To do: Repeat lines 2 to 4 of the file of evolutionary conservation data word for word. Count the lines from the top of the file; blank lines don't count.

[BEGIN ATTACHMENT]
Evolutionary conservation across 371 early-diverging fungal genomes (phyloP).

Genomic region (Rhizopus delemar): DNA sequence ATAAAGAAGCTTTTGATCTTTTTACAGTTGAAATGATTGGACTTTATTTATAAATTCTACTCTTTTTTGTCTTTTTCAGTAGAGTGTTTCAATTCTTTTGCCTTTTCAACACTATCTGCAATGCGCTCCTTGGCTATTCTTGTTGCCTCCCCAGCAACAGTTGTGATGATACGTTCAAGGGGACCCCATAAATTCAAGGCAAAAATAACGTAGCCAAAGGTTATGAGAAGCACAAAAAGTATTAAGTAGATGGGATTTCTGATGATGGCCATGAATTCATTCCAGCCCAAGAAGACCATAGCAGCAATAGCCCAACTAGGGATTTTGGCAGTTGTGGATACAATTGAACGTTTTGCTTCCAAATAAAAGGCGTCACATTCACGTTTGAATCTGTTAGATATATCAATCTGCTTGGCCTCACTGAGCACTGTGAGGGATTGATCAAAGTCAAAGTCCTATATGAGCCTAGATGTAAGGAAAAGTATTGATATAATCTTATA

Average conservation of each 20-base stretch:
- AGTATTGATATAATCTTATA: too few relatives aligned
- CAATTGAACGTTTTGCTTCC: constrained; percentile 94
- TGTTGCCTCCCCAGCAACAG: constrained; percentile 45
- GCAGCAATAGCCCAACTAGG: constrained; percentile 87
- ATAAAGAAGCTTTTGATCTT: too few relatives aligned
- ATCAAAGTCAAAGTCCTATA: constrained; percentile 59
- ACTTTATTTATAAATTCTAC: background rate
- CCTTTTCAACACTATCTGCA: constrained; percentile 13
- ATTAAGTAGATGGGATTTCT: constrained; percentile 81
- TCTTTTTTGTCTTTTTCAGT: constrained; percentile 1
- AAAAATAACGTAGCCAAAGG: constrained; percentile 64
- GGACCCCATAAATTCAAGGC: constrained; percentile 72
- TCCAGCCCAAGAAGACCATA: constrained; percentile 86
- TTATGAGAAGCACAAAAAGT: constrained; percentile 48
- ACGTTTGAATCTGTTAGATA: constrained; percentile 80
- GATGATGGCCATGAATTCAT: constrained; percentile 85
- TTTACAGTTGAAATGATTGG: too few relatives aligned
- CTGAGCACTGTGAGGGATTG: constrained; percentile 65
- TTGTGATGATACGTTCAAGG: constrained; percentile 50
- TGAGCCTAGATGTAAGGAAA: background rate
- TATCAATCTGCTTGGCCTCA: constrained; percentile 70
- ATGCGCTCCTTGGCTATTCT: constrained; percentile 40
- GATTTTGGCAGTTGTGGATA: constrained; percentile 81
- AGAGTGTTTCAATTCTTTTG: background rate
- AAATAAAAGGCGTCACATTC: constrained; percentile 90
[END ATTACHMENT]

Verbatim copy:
Genomic region (Rhizopus delemar): DNA sequence ATAAAGAAGCTTTTGATCTTTTTACAGTTGAAATGATTGGACTTTATTTATAAATTCTACTCTTTTTTGTCTTTTTCAGTAGAGTGTTTCAATTCTTTTGCCTTTTCAACACTATCTGCAATGCGCTCCTTGGCTATTCTTGTTGCCTCCCCAGCAACAGTTGTGATGATACGTTCAAGGGGACCCCATAAATTCAAGGCAAAAATAACGTAGCCAAAGGTTATGAGAAGCACAAAAAGTATTAAGTAGATGGGATTTCTGATGATGGCCATGAATTCATTCCAGCCCAAGAAGACCATAGCAGCAATAGCCCAACTAGGGATTTTGGCAGTTGTGGATACAATTGAACGTTTTGCTTCCAAATAAAAGGCGTCACATTCACGTTTGAATCTGTTAGATATATCAATCTGCTTGGCCTCACTGAGCACTGTGAGGGATTGATCAAAGTCAAAGTCCTATATGAGCCTAGATGTAAGGAAAAGTATTGATATAATCTTATA

Average conservation of each 20-base stretch:
- AGTATTGATATAATCTTATA: too few relatives aligned